Israel’s Controversial Citizenship Law Expires After Prime Minister’s Defeat
The new Israeli government has suffered its first significant defeat in parliament. It failed to extend a law that prevents Palestinians from the Gaza Strip or the West Bank from obtaining Israeli citizenship or a residence permit if they marry an Israeli.
The legislation dates from 2003. According to proponents, the rules were intended to prevent Palestinians from acquiring Israeli nationality through marriage and then being able to help carry out attacks. Opponents call the legislation discriminatory.
The regulations sometimes presented severe practical problems for married couples. For example, they could not just live together in Israel. The head of the human rights group HaMoked, which helps Palestinians, said “tens of thousands of families” have been duped.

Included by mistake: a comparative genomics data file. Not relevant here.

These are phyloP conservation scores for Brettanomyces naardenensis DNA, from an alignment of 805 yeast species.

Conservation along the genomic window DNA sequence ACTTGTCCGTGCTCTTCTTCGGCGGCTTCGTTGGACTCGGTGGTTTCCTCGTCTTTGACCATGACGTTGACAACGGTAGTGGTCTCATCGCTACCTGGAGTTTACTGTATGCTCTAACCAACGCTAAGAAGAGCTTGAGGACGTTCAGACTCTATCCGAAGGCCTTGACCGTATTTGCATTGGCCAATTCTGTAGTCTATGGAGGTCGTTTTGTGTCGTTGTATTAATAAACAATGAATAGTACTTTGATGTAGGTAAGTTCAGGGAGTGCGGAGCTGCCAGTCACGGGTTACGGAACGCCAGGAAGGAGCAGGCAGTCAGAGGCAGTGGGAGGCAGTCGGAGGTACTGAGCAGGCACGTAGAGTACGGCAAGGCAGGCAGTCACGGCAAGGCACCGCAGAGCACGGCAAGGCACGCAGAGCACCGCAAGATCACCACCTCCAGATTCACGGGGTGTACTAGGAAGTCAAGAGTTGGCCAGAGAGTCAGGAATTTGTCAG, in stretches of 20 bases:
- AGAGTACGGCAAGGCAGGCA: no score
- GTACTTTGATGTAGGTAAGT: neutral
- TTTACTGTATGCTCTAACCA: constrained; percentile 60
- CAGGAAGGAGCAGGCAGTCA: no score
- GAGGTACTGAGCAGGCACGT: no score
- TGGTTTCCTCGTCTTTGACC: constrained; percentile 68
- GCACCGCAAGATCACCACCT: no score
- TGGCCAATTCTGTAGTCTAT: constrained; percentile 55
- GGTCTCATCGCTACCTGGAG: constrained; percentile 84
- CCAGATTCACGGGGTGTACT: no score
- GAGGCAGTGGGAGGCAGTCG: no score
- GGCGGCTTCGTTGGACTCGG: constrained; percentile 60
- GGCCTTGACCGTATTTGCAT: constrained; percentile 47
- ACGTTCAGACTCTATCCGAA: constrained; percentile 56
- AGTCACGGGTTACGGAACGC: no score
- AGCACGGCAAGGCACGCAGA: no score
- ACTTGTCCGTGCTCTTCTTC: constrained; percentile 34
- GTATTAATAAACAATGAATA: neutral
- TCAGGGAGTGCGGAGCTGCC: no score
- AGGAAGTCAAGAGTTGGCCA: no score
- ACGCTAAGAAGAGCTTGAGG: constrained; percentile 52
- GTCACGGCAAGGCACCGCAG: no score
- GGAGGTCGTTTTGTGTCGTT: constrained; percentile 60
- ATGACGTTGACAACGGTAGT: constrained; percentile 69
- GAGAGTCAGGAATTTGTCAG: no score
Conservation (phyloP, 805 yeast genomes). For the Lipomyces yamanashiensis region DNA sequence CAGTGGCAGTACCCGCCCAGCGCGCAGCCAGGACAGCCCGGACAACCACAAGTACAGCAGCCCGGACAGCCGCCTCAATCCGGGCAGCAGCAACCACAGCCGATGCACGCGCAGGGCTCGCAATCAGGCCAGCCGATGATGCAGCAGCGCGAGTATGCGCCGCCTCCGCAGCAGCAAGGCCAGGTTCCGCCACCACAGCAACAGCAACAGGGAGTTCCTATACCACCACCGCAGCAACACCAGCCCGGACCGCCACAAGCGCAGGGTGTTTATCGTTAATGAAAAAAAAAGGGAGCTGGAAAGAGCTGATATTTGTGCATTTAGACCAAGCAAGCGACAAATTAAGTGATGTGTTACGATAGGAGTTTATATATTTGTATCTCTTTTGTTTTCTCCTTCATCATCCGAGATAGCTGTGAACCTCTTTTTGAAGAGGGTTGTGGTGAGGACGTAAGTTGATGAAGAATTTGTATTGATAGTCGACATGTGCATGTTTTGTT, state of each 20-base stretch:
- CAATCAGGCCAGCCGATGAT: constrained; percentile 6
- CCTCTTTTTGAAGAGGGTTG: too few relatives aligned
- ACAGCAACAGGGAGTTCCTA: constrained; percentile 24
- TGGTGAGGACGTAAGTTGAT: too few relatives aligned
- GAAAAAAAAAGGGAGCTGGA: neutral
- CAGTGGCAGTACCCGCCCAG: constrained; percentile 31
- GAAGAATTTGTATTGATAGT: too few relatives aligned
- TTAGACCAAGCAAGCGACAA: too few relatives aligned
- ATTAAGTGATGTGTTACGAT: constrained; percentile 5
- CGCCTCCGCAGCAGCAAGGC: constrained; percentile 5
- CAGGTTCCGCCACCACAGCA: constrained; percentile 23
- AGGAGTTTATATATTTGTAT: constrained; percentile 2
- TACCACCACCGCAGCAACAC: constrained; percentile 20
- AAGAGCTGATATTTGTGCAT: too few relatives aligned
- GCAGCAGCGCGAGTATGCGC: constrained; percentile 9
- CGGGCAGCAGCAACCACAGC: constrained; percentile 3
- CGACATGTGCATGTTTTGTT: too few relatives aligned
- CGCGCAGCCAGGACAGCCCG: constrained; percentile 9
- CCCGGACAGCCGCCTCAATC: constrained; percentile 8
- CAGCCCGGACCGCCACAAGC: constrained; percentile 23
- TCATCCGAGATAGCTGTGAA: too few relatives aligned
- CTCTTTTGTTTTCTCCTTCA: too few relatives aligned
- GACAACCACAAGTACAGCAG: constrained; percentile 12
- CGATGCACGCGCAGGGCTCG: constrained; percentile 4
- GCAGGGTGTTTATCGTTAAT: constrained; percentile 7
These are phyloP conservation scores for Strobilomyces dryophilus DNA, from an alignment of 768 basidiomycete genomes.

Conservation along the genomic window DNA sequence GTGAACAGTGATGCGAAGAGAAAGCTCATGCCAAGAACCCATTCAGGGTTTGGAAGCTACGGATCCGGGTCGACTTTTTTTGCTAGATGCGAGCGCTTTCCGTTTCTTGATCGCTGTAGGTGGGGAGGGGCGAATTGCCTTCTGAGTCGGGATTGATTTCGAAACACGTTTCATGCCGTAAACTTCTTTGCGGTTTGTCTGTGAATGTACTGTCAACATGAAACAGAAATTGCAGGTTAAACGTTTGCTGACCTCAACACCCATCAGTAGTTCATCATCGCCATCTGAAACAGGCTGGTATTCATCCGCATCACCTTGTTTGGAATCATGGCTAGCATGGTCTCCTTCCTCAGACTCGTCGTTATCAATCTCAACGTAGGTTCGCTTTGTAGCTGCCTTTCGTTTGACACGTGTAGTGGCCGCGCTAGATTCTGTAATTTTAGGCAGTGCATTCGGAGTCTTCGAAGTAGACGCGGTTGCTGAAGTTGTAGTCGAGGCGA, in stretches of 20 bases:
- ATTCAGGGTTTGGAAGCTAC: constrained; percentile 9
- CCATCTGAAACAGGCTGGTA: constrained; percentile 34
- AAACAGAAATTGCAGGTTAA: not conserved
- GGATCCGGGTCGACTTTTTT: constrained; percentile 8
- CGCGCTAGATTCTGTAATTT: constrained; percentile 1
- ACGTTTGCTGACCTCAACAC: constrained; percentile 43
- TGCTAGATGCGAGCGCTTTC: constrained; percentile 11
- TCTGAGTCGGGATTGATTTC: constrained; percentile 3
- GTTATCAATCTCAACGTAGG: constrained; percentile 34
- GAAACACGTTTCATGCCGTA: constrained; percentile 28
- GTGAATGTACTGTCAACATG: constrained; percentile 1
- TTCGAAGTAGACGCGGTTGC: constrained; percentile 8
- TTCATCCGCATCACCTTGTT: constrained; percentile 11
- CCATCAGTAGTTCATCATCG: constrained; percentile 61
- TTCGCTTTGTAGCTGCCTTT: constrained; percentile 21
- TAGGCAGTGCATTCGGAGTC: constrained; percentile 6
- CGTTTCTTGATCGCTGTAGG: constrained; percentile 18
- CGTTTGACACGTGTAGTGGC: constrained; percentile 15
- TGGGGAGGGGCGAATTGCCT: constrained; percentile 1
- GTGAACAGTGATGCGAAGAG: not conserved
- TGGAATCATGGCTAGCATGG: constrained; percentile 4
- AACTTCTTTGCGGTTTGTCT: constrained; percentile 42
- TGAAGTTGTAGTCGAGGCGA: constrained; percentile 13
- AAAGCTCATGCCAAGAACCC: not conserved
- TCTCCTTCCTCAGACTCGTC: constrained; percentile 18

Prime Minister Naftali Bennett pushed for an extension but was unable to get the support of a majority of parliamentarians. There were 59 votes in favour of extension and 59 against. Two MPs abstained.
The outcome of the vote on the citizenship bill shows how fragile Bennett’s new coalition is. It consists of parties of all kinds of political colours that are mainly united in their dislike of former Prime Minister Benjamin Netanyahu.
Bennett had pinned his hopes on the right-wing opposition, led by his rival Netanyahu. He had the legislation extended as prime minister himself, but this time voted against it. He sees the new government as a threat to Israeli security and said Bennett should solve his own political problems.